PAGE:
With my third book, Daughter’s Revenge, now available, I can say my writing process has become more formalized and I am now able to do the actual ‘writing’ in just a few weeks. It is amazing to look back upon what had once taken me years to do and is now no longer a daunting task.
I am not saying writing is easy; it can still be challenging at times, but the mechanics that used to get in my way are no longer the roadblocks under which I once suffered. What is even more interesting is that the change was not as gradual as one might expect. If fact, the change in my approach resulted in a rather sudden change in my output.
A little bit of background
When I first started writing, which was when I was in Jr. High, I approached writing very much as a ‘discover’ writer. I had a vague concept of where the story was going, knew a little bit about the characters, but I needed to learn about the world, who was in it, and what was happening just as the characters did. I often waited for my muse and when it struck, I’d rocket through a few chapters and then crash squarely into a wall.
My wall, which survived all those crashes, was always that something wouldn’t seem to fit in the story. Most often, it was issues with character motivation, where suddenly I’d realize the characters would have done X instead of Y and I could go no further. Some times, I would try to force their hand, making subtle changes so they would do what I wanted. Other times, I would give them a different course to follow and change where the story was going. Either option would cause me to go back a few chapters and start editing the content (not so much for typos, but to add or move scenes, characters, large chunks of plot, …). In this way, I’d make the narrative even better, resolved the plot holes, and make the story just a little bit longer.
Those changes led me into the endless cycle of write / backtrack / edit / rewrite. It was often painful and frustrating because I would get through five chapters, then realize I needed to go all the way back to chapter one and that change would cascade down a dozen chapters. I knew there was a great story in there–a masterpiece–but it would never really solidify as too many parts were constantly moving under me.
The slow burning catalyst for change
Over those years of writing, I consumed various bits of advice and articles on how to write. Most of them I adopted to varying degrees, but I normally didn’t fully adopt anything. Fortunately, a bit of advice I had initially dismissed, continued to simmer in my head. Once it was done, it finally made sense and I could have kicked myself for having ignored it. I wish I could attribute this advice properly, but time has consumed that part of my memory.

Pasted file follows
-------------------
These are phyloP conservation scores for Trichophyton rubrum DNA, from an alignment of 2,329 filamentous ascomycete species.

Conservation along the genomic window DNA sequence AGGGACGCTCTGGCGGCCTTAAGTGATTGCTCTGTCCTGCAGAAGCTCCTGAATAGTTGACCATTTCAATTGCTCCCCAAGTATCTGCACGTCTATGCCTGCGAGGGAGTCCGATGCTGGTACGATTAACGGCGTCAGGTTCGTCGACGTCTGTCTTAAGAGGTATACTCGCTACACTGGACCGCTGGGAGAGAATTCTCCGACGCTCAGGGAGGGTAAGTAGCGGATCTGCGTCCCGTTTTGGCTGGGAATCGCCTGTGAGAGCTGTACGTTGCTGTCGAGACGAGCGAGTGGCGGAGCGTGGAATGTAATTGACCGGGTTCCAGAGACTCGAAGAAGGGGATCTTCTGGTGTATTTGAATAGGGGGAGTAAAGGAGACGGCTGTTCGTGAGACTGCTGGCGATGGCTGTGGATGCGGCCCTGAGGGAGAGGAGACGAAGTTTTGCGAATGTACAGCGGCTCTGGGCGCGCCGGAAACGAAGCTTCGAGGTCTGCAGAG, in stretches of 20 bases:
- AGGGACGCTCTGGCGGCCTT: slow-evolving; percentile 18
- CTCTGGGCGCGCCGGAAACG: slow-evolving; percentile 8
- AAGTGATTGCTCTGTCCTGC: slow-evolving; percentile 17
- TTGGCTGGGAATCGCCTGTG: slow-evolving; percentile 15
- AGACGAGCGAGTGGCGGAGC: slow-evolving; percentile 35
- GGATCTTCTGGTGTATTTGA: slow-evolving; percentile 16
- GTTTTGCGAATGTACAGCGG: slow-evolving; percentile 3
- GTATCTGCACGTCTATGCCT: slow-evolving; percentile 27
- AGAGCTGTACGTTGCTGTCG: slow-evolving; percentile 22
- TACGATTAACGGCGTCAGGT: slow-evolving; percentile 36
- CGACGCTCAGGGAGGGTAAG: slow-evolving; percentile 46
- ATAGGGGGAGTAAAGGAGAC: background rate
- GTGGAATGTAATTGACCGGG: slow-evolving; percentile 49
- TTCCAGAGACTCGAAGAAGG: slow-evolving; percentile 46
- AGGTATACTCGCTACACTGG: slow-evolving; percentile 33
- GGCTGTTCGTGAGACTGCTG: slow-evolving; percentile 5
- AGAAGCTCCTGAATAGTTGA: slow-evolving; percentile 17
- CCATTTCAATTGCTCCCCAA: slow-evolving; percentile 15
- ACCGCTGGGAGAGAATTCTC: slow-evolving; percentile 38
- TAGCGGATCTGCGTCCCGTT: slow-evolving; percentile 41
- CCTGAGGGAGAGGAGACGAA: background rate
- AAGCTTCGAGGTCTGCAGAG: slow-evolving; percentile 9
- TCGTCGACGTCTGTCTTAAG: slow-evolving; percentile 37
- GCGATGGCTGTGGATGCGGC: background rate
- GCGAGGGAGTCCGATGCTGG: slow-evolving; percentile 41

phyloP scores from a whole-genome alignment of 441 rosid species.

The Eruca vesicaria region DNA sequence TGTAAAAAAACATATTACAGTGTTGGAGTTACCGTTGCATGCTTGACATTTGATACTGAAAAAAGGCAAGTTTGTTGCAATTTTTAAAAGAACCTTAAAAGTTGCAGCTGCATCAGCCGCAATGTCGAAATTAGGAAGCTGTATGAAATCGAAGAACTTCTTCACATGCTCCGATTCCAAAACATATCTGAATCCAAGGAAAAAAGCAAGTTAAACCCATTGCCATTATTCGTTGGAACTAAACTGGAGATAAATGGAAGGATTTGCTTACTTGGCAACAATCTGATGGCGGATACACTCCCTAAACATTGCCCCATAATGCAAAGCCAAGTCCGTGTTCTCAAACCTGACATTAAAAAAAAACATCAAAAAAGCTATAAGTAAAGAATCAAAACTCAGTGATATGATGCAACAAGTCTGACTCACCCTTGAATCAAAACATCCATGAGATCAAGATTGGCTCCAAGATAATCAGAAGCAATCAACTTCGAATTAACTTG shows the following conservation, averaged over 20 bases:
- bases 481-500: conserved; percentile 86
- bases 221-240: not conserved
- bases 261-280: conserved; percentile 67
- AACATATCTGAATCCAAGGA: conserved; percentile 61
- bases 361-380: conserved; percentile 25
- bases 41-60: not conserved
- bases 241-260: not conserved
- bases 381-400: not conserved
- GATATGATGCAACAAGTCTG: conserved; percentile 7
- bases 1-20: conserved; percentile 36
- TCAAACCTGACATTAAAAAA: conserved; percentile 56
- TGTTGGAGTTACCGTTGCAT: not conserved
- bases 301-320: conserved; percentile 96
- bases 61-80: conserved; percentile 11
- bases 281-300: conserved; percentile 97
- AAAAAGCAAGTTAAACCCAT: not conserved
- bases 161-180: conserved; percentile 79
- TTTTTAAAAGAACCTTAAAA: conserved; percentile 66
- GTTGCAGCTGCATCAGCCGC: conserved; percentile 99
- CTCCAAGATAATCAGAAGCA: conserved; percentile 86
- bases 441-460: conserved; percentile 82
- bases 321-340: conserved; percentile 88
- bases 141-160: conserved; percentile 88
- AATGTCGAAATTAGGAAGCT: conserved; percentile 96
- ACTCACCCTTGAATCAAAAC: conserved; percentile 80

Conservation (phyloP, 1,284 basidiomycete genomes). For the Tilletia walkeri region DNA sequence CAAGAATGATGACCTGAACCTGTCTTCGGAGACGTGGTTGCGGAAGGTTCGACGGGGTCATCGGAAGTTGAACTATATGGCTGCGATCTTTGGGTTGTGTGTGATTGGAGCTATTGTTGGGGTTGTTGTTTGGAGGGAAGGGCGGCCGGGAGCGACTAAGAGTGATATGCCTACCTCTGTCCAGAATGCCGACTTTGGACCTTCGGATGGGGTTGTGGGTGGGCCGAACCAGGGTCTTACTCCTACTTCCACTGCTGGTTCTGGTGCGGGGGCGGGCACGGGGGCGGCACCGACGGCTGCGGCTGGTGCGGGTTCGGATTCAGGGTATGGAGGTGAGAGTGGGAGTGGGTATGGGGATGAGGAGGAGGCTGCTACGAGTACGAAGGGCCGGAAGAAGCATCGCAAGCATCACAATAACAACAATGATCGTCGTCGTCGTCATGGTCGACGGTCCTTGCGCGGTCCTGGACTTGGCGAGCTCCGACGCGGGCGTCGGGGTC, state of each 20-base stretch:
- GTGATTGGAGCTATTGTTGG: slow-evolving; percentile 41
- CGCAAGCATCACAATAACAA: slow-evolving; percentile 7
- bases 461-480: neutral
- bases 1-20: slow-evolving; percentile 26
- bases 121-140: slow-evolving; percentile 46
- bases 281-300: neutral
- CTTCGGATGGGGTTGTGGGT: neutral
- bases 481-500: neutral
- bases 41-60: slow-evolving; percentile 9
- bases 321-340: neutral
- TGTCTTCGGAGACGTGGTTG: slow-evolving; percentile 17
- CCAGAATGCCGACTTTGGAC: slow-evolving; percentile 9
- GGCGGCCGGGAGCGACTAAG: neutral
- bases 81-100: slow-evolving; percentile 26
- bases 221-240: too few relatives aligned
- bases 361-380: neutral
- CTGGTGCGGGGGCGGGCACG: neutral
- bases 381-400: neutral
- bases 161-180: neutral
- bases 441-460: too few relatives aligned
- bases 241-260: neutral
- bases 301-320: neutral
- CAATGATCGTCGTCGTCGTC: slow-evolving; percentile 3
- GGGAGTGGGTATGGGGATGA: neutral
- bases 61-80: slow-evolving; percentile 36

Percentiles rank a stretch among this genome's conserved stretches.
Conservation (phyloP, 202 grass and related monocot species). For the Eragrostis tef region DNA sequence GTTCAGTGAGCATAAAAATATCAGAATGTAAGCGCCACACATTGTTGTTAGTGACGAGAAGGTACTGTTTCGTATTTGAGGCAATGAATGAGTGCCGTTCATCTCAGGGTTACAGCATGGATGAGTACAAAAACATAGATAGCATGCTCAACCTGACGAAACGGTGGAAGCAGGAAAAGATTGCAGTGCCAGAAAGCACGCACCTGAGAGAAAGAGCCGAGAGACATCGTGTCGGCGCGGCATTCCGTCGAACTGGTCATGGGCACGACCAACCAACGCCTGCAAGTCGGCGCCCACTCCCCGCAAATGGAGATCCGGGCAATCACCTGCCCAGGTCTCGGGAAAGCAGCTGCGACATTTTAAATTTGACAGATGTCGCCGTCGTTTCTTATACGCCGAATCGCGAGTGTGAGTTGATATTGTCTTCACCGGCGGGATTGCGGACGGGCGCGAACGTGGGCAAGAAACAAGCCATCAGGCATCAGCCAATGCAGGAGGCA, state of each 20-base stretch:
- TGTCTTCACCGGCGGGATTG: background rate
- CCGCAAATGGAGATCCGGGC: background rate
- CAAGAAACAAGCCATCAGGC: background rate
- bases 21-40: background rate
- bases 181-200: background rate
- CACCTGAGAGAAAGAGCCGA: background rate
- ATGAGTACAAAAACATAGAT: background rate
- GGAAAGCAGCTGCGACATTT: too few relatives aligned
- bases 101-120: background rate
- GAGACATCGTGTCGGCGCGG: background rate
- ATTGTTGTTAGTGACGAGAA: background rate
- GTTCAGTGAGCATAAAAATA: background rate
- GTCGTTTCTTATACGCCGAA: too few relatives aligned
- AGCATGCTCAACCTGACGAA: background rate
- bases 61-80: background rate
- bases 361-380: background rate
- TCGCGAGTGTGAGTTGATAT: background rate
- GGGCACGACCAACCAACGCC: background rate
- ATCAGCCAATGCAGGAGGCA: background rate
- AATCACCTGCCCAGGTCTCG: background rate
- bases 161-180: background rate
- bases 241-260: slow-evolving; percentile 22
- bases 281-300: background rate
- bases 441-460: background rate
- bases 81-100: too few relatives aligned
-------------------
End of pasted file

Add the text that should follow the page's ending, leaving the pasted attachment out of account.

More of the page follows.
The advice boiled down to the following:
Write a bad novel.
For years, I could not understand the reason why I, or anyone else, would willing want to write a bad novel. I was working on a masterpiece that would make me rich and famous, I could not afford to waste the time writing something bad.
As it turned out, I was already writing something bad, just ignoring the fact. And worse yet, I was wasting a lot of time because I just wasn’t getting it done due to the constant editing and reworking of the story. And while each paragraph was a work of finely tuned art, overall the story had grown to an unpublishable 200k words as a result of the bloat created by all the editing.
Another very important part of the advice was:
You can learn a lot from finishing a novel.
When I finally accepted that what I had was a bad novel, it occurred to me I should stop editing it and finish it as it was. I put something of an end to the story arch and call it done; or at least done enough.
Believe me, that was hard. I’m a bit (I say with a chuckle) of a perfectionist and turning off that compulsive need for it to be perfect was hard. However, when I finally said the book was complete, an amazing thing happened in my head: I could finally put the story aside and start something new.
It was that decision to call my masterfully bad novel done, that freed my thought process up enough that I could focus on a new project. Before that point, I could not get the bad novel out of my head and so I was always suffering under the burden of that story.
In the next part, I’ll talk about how my writing process changed into what it is today.